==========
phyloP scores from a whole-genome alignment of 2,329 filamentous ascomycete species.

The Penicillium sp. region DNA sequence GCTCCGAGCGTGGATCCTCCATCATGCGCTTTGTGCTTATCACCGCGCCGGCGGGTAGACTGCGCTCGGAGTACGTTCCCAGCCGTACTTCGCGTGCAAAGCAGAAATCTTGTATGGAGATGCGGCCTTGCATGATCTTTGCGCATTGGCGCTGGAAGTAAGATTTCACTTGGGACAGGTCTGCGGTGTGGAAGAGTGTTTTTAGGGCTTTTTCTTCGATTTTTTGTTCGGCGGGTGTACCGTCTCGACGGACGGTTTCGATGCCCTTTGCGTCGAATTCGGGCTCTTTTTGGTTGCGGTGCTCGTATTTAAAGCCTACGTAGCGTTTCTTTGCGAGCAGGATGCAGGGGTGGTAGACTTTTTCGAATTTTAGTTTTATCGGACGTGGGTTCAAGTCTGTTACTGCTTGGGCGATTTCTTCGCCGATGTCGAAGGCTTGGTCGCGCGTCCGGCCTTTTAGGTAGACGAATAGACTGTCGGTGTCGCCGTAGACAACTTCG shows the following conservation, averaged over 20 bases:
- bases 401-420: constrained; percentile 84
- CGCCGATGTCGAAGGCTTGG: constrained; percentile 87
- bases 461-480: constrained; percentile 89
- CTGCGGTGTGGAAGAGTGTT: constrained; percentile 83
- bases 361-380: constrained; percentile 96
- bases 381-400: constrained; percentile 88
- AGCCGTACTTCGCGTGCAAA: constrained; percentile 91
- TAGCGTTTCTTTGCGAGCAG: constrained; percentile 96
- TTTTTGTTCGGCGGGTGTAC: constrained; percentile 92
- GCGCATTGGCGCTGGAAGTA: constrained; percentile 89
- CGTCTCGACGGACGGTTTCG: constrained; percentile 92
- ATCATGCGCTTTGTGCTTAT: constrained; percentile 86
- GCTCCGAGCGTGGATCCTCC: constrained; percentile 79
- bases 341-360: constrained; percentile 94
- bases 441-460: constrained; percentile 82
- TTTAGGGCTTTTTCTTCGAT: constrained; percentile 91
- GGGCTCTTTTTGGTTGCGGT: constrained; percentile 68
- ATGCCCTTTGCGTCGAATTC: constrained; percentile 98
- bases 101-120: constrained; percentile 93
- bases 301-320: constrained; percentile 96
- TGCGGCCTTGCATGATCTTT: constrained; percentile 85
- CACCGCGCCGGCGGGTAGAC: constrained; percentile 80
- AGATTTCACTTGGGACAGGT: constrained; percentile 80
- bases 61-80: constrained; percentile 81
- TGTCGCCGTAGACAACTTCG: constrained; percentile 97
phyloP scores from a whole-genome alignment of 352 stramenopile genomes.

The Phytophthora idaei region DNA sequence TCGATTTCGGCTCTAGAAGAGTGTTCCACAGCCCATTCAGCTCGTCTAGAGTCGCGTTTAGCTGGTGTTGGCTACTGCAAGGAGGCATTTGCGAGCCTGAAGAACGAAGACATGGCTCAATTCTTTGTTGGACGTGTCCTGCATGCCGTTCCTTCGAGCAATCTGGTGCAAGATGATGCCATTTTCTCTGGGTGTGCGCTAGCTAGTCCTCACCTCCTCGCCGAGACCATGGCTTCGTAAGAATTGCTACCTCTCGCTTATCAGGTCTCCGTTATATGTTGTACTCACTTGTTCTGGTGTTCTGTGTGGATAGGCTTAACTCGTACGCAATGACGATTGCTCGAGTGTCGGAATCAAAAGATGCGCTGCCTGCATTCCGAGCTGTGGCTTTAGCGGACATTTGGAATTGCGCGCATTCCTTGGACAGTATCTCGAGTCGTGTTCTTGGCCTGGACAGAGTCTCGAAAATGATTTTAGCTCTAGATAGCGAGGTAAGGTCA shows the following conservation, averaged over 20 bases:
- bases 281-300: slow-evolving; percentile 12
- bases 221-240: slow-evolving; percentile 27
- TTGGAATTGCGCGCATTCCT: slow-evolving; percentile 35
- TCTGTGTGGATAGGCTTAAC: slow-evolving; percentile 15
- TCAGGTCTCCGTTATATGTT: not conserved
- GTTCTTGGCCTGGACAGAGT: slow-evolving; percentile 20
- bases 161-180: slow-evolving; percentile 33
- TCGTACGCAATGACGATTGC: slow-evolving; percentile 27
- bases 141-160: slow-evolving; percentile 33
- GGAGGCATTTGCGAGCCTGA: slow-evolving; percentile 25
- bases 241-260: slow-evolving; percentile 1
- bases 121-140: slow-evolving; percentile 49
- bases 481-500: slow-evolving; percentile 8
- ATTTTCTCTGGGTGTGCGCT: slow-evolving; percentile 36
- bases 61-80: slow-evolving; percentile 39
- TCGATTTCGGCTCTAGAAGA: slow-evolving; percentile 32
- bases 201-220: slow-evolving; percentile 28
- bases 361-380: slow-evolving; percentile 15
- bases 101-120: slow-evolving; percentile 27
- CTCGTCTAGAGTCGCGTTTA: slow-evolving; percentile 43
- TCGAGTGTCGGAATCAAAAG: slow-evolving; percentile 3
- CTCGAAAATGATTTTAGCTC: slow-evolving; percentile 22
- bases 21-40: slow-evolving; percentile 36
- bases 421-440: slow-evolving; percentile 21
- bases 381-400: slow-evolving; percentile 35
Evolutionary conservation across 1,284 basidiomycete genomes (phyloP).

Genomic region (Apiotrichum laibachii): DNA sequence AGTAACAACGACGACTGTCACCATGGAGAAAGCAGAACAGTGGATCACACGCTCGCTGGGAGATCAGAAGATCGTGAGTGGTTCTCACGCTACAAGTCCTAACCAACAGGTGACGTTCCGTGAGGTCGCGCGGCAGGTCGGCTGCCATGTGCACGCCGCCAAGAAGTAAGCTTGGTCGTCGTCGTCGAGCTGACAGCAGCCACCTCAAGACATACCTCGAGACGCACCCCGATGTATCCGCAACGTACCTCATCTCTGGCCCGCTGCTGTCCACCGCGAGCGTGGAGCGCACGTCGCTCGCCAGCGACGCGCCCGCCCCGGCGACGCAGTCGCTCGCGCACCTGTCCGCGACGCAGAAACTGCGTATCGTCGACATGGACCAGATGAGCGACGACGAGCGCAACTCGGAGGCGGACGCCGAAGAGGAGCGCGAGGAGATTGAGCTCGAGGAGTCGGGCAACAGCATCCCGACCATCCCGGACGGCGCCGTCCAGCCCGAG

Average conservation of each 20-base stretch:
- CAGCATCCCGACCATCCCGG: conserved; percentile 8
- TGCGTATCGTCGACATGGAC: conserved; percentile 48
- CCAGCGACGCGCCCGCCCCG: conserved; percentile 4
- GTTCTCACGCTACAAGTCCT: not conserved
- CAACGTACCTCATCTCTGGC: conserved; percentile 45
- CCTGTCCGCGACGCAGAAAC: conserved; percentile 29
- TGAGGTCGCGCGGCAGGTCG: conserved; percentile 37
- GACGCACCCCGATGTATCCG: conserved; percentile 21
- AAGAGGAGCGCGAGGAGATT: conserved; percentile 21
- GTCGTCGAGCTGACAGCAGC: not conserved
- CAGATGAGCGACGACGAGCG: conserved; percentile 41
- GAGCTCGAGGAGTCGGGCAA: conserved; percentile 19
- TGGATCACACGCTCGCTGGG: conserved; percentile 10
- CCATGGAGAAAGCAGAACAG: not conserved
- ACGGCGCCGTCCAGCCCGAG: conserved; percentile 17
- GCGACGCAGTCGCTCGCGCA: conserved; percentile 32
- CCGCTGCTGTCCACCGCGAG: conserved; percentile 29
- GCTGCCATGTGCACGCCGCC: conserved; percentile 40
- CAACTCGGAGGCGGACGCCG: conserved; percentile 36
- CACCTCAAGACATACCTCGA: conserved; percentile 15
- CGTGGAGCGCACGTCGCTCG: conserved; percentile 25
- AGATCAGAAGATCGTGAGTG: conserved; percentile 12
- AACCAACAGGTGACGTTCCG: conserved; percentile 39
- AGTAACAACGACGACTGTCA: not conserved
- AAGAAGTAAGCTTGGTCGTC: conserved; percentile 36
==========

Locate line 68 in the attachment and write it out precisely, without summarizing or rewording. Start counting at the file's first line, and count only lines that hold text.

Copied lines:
- CAGATGAGCGACGACGAGCG: conserved; percentile 41